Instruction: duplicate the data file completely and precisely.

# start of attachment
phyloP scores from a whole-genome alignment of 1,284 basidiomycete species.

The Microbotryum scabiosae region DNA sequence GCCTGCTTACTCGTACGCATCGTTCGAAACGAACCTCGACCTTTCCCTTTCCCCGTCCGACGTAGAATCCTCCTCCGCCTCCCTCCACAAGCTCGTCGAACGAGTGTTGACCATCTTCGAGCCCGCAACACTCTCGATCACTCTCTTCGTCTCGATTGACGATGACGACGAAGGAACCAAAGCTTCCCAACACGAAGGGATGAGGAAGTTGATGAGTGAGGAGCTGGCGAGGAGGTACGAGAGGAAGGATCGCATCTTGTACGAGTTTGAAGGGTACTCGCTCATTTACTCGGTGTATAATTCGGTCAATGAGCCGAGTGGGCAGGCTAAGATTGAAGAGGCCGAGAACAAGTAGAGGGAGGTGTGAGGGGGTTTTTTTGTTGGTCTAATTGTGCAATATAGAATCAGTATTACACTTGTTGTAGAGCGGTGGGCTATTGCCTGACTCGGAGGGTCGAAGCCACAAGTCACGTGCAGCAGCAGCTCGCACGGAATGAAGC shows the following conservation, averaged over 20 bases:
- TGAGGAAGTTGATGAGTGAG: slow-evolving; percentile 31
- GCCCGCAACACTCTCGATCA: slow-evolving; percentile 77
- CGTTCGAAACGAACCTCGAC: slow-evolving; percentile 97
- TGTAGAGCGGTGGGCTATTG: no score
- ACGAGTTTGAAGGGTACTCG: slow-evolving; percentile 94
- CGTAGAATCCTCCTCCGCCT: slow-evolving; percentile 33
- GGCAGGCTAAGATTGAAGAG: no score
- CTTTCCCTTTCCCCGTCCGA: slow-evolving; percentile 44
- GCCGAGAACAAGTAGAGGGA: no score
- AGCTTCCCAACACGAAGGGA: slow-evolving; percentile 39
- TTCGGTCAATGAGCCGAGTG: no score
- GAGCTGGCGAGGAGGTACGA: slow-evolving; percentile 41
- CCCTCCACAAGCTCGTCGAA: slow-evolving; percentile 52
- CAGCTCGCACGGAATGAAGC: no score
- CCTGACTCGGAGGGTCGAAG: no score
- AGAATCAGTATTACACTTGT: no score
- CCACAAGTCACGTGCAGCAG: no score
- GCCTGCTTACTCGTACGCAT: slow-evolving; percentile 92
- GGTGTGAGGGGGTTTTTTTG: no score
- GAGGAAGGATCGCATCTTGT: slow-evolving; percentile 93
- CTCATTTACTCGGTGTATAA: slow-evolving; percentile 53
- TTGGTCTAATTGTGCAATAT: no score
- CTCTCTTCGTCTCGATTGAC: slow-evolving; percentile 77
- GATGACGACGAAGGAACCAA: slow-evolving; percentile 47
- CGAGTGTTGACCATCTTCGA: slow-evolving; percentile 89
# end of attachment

phyloP scores from a whole-genome alignment of 1,284 basidiomycete species.

The Microbotryum scabiosae region DNA sequence GCCTGCTTACTCGTACGCATCGTTCGAAACGAACCTCGACCTTTCCCTTTCCCCGTCCGACGTAGAATCCTCCTCCGCCTCCCTCCACAAGCTCGTCGAACGAGTGTTGACCATCTTCGAGCCCGCAACACTCTCGATCACTCTCTTCGTCTCGATTGACGATGACGACGAAGGAACCAAAGCTTCCCAACACGAAGGGATGAGGAAGTTGATGAGTGAGGAGCTGGCGAGGAGGTACGAGAGGAAGGATCGCATCTTGTACGAGTTTGAAGGGTACTCGCTCATTTACTCGGTGTATAATTCGGTCAATGAGCCGAGTGGGCAGGCTAAGATTGAAGAGGCCGAGAACAAGTAGAGGGAGGTGTGAGGGGGTTTTTTTGTTGGTCTAATTGTGCAATATAGAATCAGTATTACACTTGTTGTAGAGCGGTGGGCTATTGCCTGACTCGGAGGGTCGAAGCCACAAGTCACGTGCAGCAGCAGCTCGCACGGAATGAAGC shows the following conservation, averaged over 20 bases:
- TGAGGAAGTTGATGAGTGAG: slow-evolving; percentile 31
- GCCCGCAACACTCTCGATCA: slow-evolving; percentile 77
- CGTTCGAAACGAACCTCGAC: slow-evolving; percentile 97
- TGTAGAGCGGTGGGCTATTG: no score
- ACGAGTTTGAAGGGTACTCG: slow-evolving; percentile 94
- CGTAGAATCCTCCTCCGCCT: slow-evolving; percentile 33
- GGCAGGCTAAGATTGAAGAG: no score
- CTTTCCCTTTCCCCGTCCGA: slow-evolving; percentile 44
- GCCGAGAACAAGTAGAGGGA: no score
- AGCTTCCCAACACGAAGGGA: slow-evolving; percentile 39
- TTCGGTCAATGAGCCGAGTG: no score
- GAGCTGGCGAGGAGGTACGA: slow-evolving; percentile 41
- CCCTCCACAAGCTCGTCGAA: slow-evolving; percentile 52
- CAGCTCGCACGGAATGAAGC: no score
- CCTGACTCGGAGGGTCGAAG: no score
- AGAATCAGTATTACACTTGT: no score
- CCACAAGTCACGTGCAGCAG: no score
- GCCTGCTTACTCGTACGCAT: slow-evolving; percentile 92
- GGTGTGAGGGGGTTTTTTTG: no score
- GAGGAAGGATCGCATCTTGT: slow-evolving; percentile 93
- CTCATTTACTCGGTGTATAA: slow-evolving; percentile 53
- TTGGTCTAATTGTGCAATAT: no score
- CTCTCTTCGTCTCGATTGAC: slow-evolving; percentile 77
- GATGACGACGAAGGAACCAA: slow-evolving; percentile 47
- CGAGTGTTGACCATCTTCGA: slow-evolving; percentile 89